World chess leader jets in after meeting with aliens
He counts some of the world's most heinous dictators as his friend, and now the eccentric president of the World Chess Federation is hoping to meet Education Minister Ruairi Quinn.
Multi-millionaire Kirsan Ilyumzhinov jetted into Dublin on Thursday as part of his campaign to retain his position at the helm of chess's world governing body.
Mr Ilyumzhinov is a former president of the Kalmykia region in Western Russia, where he ruled for almost two decades before stepping down in 2010.
During his reign he faced accusations of blowing the country's finances on vanity projects and his obsession with chess.
He is a staunch Vladimir Putin loyalist and regularly met dictators Saddam Hussein and Muammar Gaddafi before their deaths.
But most extraordinary is his claim of meeting aliens, whom he alleges beamed him up into their spaceship to discuss his love for chess.
Speaking exclusively to Sunday Independent on his first visit to Ireland, Mr Ilyumzhinov said he hoped to make chess a mandatory subject in Irish schools.
"I usually speak with the minister for education when I visit a country, but because of the election I could not this time," he said.
The 55-year-old oligarch jetted in from Jamaica to lobby the board of the Irish Chess Union ahead of the World Chess Federation elections in August.
His rival is the chess grandmaster and former world champion Garry Kasparov.
Although both are Russian natives, they share very different views on the current administration. Mr Kasparov, who visited Ireland earlier this year, is extremely vocal and active in his opposition to Mr Putin.
The chess superstar's anti-Government stance landed him jail on a couple of occasions, most recently when he protested the detention of female punk band Pussy Riot.
Mr Ilyumzhinov describes Mr Kasparov as a "friend", even though the friendship may not be reciprocated.
He keeps a picture of Mr Kasparov selling him one of his prized trophies when he fell on tough times on his mobile phone.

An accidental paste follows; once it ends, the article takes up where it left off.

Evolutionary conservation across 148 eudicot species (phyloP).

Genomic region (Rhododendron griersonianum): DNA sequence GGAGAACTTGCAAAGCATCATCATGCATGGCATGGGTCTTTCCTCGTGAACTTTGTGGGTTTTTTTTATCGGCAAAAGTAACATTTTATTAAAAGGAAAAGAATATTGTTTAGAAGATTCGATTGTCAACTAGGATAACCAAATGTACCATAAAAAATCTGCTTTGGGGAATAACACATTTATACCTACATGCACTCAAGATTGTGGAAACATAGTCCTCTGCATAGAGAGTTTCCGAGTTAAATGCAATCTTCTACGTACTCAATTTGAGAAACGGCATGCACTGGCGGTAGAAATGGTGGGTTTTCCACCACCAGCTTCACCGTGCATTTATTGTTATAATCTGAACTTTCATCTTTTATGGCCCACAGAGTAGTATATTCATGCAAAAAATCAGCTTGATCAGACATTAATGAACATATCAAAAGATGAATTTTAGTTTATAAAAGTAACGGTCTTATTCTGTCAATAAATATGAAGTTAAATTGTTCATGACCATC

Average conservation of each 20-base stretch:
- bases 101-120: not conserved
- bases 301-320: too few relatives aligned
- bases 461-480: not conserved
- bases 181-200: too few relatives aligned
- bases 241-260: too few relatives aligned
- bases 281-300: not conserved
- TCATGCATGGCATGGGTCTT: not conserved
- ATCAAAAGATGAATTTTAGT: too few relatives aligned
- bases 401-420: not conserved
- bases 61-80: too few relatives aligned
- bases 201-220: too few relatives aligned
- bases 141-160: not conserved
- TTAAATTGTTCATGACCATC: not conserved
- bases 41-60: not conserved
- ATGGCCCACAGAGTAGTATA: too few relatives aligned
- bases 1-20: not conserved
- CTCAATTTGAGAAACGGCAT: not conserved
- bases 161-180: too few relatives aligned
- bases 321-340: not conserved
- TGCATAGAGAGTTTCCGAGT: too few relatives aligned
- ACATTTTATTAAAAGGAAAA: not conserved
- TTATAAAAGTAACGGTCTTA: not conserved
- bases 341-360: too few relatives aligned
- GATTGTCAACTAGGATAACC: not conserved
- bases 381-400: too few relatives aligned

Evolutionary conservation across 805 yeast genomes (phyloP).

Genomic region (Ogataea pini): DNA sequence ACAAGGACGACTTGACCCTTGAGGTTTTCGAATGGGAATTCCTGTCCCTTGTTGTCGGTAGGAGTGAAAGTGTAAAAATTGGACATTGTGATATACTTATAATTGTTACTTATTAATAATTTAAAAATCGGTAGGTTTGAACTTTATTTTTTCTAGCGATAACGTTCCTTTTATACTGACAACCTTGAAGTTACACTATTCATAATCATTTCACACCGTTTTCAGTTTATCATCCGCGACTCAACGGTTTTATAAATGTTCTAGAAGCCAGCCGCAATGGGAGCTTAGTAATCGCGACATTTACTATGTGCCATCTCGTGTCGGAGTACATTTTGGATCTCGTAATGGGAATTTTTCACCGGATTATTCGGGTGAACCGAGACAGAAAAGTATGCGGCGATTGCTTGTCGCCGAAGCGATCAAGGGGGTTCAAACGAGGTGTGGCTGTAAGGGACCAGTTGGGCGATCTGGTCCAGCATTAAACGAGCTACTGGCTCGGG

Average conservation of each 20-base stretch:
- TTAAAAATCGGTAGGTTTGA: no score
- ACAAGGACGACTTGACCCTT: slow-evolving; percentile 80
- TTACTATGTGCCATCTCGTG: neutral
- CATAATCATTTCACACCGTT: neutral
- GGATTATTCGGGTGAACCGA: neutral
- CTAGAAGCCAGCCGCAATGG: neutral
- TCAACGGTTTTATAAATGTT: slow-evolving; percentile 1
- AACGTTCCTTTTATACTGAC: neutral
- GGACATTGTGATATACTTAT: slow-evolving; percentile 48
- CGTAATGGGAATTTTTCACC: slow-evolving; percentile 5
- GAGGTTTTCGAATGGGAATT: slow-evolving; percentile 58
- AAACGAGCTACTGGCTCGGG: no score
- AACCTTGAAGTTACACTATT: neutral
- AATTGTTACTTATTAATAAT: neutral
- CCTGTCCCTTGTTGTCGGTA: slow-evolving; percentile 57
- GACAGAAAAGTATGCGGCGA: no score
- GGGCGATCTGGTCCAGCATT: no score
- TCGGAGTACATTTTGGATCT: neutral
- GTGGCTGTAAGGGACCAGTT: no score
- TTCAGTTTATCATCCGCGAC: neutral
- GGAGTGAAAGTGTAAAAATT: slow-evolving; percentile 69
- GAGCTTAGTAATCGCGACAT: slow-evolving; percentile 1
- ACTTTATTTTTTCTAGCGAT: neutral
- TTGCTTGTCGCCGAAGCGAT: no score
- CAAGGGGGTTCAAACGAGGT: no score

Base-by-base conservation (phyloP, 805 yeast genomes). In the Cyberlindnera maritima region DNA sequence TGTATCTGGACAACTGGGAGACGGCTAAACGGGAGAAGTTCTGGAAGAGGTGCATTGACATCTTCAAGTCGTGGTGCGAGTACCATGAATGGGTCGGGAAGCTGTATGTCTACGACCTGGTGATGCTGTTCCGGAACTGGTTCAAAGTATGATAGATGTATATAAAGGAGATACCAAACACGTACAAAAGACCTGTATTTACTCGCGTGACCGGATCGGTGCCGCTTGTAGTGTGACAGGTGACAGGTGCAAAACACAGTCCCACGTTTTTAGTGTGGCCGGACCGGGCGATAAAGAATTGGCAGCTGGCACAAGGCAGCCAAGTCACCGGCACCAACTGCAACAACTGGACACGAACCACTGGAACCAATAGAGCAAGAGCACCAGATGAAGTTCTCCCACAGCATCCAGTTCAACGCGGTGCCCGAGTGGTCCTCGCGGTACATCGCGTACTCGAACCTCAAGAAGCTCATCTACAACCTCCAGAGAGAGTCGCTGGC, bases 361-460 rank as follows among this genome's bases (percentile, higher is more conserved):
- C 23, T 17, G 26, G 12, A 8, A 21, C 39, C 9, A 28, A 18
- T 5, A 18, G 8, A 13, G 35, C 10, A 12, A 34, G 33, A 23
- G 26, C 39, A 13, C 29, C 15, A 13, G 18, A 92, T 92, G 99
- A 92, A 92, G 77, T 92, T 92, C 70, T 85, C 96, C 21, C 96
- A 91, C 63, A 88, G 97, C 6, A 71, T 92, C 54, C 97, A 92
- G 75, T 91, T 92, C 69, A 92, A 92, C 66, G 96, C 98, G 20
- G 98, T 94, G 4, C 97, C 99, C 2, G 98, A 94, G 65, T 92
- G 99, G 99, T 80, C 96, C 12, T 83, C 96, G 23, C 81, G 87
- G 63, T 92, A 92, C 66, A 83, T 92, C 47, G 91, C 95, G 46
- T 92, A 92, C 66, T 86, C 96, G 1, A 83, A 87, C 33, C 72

The trophy consists of 1,018 black-and-white Korloff diamonds and weighs seven kilos, according to Mr Ilyumzhinov.
He will not say how much he paid for the trophy, which he keeps in a bank in Switzerland.
"In recent years Kasparov is much more politician than chess player," he added.
He goes on to outline Mr Kasparov's various protests against Russian policies – including his recent opposition to the Olympics in Sochi because of the country's stance on same-sex couples.
"I have no problem with homosexuals," he added. "We are the only sport where women take part alongside men."
Chess is not just a passing interest for Mr Ilyumzhinov, who is quite an accomplished player himself.
He claims his grandfather taught him how to play when he was five years old and within a month he could beat him.
By the age of 14 he was the champion of his region after beating players in their 60s.
After a stint in the army and as car salesman, he worked his way up through the political ranks of the Soviet Union. When asked how he retained his position through various ideological shifts in Russia, he maintains his integrity and honesty saw him win public support.
It could also be the fact his election promises included €100 for every citizen and a mobile phone for the country's many shepherds.
Mr Ilyumzhinov's first decision as president of his region was to make chess a mandatory subject for children once they entered the education system. His campaign to highlight the virtues of chess worldwide has seen him meet with everyone from the British Queen Elizabeth to controversial Syrian leader Bashar Al-Assad, who he described simply as like "another politician".
"He is president and he was elected by people," he added.
He was saddened by Muammar Gaddafi's death in the wake of the civilian revolution in 2011.
"I knew him personally – I talked with him for hours and hours," he said.
During his more than 20 visits to Iraq, he chatted with Saddam Hussein about "humanity, reincarnation, philosophy" and of course chess.
He also claims he discussed chess when he was abducted by aliens in 1997. "I believe chess comes from another civilisation," he insisted.
The extraterrestrials told him to introduce chess in schools and become president of the world chess federation.
If Minister Quinn holds on to his job in the coming months, his name may be added to the long list of global and inter-galactical dignitaries who have met Mr Ilyumzhinov.